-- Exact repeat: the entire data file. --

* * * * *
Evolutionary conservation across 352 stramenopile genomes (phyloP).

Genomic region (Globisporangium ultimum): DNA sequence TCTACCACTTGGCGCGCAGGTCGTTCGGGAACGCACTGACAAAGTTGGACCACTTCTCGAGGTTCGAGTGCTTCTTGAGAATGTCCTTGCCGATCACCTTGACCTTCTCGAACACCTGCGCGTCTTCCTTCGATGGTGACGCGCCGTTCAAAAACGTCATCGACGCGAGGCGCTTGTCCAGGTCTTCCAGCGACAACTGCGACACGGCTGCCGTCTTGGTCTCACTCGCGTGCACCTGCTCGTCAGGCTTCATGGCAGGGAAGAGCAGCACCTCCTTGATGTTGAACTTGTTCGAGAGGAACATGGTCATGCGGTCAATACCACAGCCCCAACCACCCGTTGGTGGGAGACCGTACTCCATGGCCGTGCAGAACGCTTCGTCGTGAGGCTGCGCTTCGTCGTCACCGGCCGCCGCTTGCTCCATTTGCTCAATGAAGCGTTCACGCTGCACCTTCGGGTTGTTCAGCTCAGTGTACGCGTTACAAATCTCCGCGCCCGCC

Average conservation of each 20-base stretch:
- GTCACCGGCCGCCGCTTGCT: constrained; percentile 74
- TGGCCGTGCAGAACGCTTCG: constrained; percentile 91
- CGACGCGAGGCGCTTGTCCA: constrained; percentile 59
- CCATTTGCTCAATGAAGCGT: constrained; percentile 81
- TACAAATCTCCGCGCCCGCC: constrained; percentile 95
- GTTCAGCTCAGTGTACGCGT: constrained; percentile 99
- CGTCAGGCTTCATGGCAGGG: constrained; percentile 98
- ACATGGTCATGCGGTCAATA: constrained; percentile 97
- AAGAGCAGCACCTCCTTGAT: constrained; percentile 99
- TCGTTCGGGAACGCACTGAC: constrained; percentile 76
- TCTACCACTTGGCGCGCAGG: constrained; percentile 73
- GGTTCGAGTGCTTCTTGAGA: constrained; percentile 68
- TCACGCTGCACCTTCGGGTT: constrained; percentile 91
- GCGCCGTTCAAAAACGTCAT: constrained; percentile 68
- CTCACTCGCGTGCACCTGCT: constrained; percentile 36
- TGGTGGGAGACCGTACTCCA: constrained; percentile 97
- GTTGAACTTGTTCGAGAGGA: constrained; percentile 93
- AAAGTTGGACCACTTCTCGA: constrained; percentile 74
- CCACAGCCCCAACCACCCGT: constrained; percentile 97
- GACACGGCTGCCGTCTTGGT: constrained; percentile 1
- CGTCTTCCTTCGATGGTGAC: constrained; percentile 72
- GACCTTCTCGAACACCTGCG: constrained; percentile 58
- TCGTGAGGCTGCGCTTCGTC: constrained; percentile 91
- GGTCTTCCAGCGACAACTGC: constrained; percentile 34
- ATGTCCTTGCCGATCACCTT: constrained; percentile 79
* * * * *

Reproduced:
Evolutionary conservation across 352 stramenopile genomes (phyloP).

Genomic region (Globisporangium ultimum): DNA sequence TCTACCACTTGGCGCGCAGGTCGTTCGGGAACGCACTGACAAAGTTGGACCACTTCTCGAGGTTCGAGTGCTTCTTGAGAATGTCCTTGCCGATCACCTTGACCTTCTCGAACACCTGCGCGTCTTCCTTCGATGGTGACGCGCCGTTCAAAAACGTCATCGACGCGAGGCGCTTGTCCAGGTCTTCCAGCGACAACTGCGACACGGCTGCCGTCTTGGTCTCACTCGCGTGCACCTGCTCGTCAGGCTTCATGGCAGGGAAGAGCAGCACCTCCTTGATGTTGAACTTGTTCGAGAGGAACATGGTCATGCGGTCAATACCACAGCCCCAACCACCCGTTGGTGGGAGACCGTACTCCATGGCCGTGCAGAACGCTTCGTCGTGAGGCTGCGCTTCGTCGTCACCGGCCGCCGCTTGCTCCATTTGCTCAATGAAGCGTTCACGCTGCACCTTCGGGTTGTTCAGCTCAGTGTACGCGTTACAAATCTCCGCGCCCGCC

Average conservation of each 20-base stretch:
- GTCACCGGCCGCCGCTTGCT: constrained; percentile 74
- TGGCCGTGCAGAACGCTTCG: constrained; percentile 91
- CGACGCGAGGCGCTTGTCCA: constrained; percentile 59
- CCATTTGCTCAATGAAGCGT: constrained; percentile 81
- TACAAATCTCCGCGCCCGCC: constrained; percentile 95
- GTTCAGCTCAGTGTACGCGT: constrained; percentile 99
- CGTCAGGCTTCATGGCAGGG: constrained; percentile 98
- ACATGGTCATGCGGTCAATA: constrained; percentile 97
- AAGAGCAGCACCTCCTTGAT: constrained; percentile 99
- TCGTTCGGGAACGCACTGAC: constrained; percentile 76
- TCTACCACTTGGCGCGCAGG: constrained; percentile 73
- GGTTCGAGTGCTTCTTGAGA: constrained; percentile 68
- TCACGCTGCACCTTCGGGTT: constrained; percentile 91
- GCGCCGTTCAAAAACGTCAT: constrained; percentile 68
- CTCACTCGCGTGCACCTGCT: constrained; percentile 36
- TGGTGGGAGACCGTACTCCA: constrained; percentile 97
- GTTGAACTTGTTCGAGAGGA: constrained; percentile 93
- AAAGTTGGACCACTTCTCGA: constrained; percentile 74
- CCACAGCCCCAACCACCCGT: constrained; percentile 97
- GACACGGCTGCCGTCTTGGT: constrained; percentile 1
- CGTCTTCCTTCGATGGTGAC: constrained; percentile 72
- GACCTTCTCGAACACCTGCG: constrained; percentile 58
- TCGTGAGGCTGCGCTTCGTC: constrained; percentile 91
- GGTCTTCCAGCGACAACTGC: constrained; percentile 34
- ATGTCCTTGCCGATCACCTT: constrained; percentile 79